CLEVELAND, Ohio (WOIO) - It made headlines this week. A statue of President Abraham Lincoln standing over a newly freed slave was removed in downtown Boston and put into storage for now.
19 News did some digging, and we found a similar monument exists here in Cleveland.
There is a seven-foot-high, ten-foot-wide cast bronze panel of President Abraham Lincoln in a similar pose in the Soldiers’ and Sailors’ Monument on Public Square.
The statue in Boston was removed after a social media influencer started a petition online calling it demeaning and racist, prompting the Boston Art Commission to unanimously vote to remove it, according to CBS News.
“I’m here to provide a silent eulogy that’s been here for 141 years,” Tory Bullock of Boston told CBS. “I am proud, I am Black, I am young and this image has been doing a lot of disservice to African-Americans in Boston and now it’s stopped.”
At this point, no one has officially called for the removal of the cast bronze artwork here in Cleveland, but the Cleveland statue shares several thematic elements with the statue that Bullock and his supporters objected to in Boston.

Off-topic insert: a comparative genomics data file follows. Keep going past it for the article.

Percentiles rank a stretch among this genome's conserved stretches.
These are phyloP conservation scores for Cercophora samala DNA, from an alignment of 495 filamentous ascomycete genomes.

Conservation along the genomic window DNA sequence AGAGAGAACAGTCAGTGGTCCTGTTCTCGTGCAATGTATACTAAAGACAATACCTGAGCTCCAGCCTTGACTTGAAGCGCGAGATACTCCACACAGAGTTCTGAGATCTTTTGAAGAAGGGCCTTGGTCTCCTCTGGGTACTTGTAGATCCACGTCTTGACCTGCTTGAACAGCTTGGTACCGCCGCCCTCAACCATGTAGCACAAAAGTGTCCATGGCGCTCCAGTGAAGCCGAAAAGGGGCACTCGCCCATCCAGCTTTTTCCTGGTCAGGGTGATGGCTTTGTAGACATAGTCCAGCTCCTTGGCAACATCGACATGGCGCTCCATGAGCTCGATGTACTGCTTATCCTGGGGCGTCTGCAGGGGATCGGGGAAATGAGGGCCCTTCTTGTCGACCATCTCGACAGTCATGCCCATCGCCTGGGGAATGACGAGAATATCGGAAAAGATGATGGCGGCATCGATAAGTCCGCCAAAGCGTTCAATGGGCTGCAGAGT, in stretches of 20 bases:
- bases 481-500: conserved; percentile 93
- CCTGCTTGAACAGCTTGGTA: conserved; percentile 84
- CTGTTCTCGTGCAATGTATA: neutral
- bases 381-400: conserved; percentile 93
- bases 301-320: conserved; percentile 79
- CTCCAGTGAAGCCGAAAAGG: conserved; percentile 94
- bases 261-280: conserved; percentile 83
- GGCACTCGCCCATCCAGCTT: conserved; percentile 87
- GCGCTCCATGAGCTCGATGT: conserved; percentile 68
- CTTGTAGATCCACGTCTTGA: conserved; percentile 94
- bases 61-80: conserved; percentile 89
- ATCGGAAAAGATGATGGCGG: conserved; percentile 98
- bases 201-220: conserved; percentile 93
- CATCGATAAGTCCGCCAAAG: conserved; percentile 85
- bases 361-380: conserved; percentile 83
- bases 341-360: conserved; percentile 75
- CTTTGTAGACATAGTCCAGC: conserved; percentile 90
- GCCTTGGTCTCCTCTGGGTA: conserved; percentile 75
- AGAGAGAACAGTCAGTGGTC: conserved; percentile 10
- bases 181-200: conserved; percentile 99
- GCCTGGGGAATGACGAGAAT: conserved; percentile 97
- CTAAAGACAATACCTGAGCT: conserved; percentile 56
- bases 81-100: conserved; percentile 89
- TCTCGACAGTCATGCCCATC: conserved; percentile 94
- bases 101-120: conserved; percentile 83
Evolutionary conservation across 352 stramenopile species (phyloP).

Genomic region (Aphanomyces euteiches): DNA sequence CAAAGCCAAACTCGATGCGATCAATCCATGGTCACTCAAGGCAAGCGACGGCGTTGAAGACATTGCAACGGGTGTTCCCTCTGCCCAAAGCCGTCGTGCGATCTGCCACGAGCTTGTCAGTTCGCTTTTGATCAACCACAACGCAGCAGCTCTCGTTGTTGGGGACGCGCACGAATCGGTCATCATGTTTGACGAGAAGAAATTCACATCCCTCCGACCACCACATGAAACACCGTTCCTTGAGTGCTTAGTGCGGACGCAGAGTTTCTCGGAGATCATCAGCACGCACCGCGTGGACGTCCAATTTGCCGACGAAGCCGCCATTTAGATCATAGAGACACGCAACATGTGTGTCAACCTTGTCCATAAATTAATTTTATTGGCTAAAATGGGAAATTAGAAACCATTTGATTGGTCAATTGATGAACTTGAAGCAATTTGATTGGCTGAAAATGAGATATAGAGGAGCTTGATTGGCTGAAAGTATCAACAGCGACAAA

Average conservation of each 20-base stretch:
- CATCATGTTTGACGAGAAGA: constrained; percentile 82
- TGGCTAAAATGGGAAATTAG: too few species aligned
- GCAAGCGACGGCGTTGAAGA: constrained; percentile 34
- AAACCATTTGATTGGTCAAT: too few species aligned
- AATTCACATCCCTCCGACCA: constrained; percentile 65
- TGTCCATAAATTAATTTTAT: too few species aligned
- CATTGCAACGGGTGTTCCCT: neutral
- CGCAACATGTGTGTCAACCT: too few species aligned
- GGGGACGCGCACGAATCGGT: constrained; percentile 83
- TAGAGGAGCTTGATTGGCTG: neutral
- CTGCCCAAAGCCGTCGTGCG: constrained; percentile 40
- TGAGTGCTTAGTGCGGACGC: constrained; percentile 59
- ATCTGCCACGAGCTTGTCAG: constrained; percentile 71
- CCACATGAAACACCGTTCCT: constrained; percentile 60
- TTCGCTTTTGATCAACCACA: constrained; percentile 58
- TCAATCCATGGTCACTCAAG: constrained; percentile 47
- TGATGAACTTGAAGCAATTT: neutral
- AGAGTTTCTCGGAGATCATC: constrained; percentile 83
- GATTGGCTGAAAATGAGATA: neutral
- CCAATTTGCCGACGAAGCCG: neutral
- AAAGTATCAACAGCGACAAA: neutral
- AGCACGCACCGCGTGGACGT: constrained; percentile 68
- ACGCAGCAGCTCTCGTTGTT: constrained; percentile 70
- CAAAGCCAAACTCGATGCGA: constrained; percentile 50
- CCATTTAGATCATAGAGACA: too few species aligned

In Cleveland’s version, Abraham Lincoln is the central figure. He holds up a set of shackles in his right hand that symbolize the Emancipation Proclamation, according to the monument’s art catalog. A former slave kneels at his feet. In his left hand, Lincoln holds a gun and cartridge case, symbolizing the government’s requirement to employ the ex-slave as a soldier.
Some say the piece sends complicated messages about race and equality in America that need to be discussed.
“What I see in it right off is one person who is above and high and has the power and the strength and the one below doesn’t have that,” said Reverend D. Anthony Everett of the University Circle United Methodist Church.
Reverend Everett said looking at the piece more closely he believes the artist wanted to represent someone being freed from slavery by Abraham Lincoln, an emancipation Everett said was never fully realized.
“He’s holding these chains that were supposed to have freed a slave, and then he’s given them a gun basically saying that now that you are free you have to fight for the North in the Civil War,” said Everett, who has previously worked to have confederate monuments removed in Lexington, Kentucky.
The artwork displayed is problematic, Everett said, because it infers that all Black people were freed by Lincoln the moment he signed the Emancipation Proclamation.
In reality, the struggle for racial equality for Blacks has been lengthy. At the time Cleveland’s statue was completed in 1892, Jim Crow laws across the South were keeping Black men from voting. Black women wouldn’t be able to vote until 1920.
In order to move forward as a country, Everett said, it’s important to discuss history and public works of art like these statues honestly.
A call was made to the Soldiers’ and Sailors’ Museum. The facility itself is currently closed due to COVID-19.